I come from Karamoja region, in northwestern Uganda. It is also a place with rich culture, and where such culture is cherished. So, when I returned home during the COVID-19 lockdown, I decided to start a fashion business that would promote fabrics from my culture. But first, from the stipend I get from the MasterCard Foundation as part of my education scholarship, I enrolled for a course in tailoring. After three months, I was able to make my own designs. So, I started my fashion project which I named Afribeauty Fashion House.
At the moment, Afribeauty Fashion House is a business that operates at a small scale. I make bracelets, necklaces, earrings and transform already made clothes and shoes with a touch of African print materials. I largely use social media platforms such as Facebook and WhatsApp to advertise my products. But I also use word of mouth to let people in my community know about what is on offer at Afribeauty Fashion House. With commitment and hard work, I can report that the project has started flourishing.
And through it, I have managed to get the following benefits: Coming from a low-income household, it has helped boost the family finances. We use the extra money to buy food and other essential items needed at home. I have also used the experience from running this business to teach my siblings and other young girls in the community about life skills. That also means I have additional help in making the products we require to sell.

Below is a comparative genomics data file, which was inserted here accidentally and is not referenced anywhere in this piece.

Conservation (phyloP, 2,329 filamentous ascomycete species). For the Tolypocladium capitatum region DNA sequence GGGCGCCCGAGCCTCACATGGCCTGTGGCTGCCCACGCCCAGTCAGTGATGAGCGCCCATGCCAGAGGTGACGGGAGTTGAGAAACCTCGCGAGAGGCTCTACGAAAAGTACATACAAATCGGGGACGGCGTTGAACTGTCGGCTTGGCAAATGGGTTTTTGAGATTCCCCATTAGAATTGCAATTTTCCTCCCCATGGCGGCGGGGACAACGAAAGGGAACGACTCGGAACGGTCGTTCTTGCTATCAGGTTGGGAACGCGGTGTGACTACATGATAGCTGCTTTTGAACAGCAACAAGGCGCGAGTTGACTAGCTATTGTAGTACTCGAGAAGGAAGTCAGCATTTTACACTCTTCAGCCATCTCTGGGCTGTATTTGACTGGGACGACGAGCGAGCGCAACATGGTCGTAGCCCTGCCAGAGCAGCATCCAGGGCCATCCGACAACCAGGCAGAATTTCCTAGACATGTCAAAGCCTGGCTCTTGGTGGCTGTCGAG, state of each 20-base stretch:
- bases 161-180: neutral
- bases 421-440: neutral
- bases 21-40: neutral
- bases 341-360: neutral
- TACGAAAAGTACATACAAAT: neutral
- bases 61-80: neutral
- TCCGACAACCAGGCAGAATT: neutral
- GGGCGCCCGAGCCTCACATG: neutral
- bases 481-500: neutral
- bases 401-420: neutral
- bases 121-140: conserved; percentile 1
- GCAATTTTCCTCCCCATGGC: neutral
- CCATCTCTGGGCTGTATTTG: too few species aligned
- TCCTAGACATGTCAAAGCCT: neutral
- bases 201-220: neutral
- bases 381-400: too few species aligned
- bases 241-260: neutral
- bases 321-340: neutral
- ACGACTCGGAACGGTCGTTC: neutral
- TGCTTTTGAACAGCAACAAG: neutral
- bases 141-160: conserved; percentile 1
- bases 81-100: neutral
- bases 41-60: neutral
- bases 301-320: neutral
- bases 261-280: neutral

Like any other business, I have also faced some challenges in the process of implementing the project. Purchasing materials to use especially during the lockdown when non-essential businesses were not allowed to operate became challenging. However, with the easing of some of the restrictions, this challenge has been addressed. There has also been a challenge of getting to the customers since the platform I use to advertise—social media is not one that many people in my region use.
All in all, though, I am glad that what started off as a small idea when we broke off to return home during COVID-19 is able to bring in an extra income for my family. I’d like to appreciate the MasterCard Foundation for bringing out the best in me through this opportunity. Because of this, I have also learnt the benefit of always supporting those around me with knowledge and skills that I can offer.
By Margaret Loruk Jaka
As a young girl, I loved to see people wear beautiful shoes and clothes. Even though I didn’t have the money to buy them then, I dreamt of a time when I could. That dream is now a reality. Today I run a business that sells clothes and shoes. I mostly use social media to market the products I have and reach customers. From that income, and more raised from friends, I was able to get a stall in the market where I now sell the clothes. I work with my sister who runs the business when I am busy with school. The income from the business has been able to support my family and also pay tuition for my younger siblings. Due to COVID-19, the profit has dropped by 34% but, as I continue running the business, I hope to raise enough money to buy a cow, which will provide the family with milk and manure for the farm.
Thanks to MasterCard Foundation for providing us with opportunities to develop and grow, both academically and economically.
By Providence Irakoze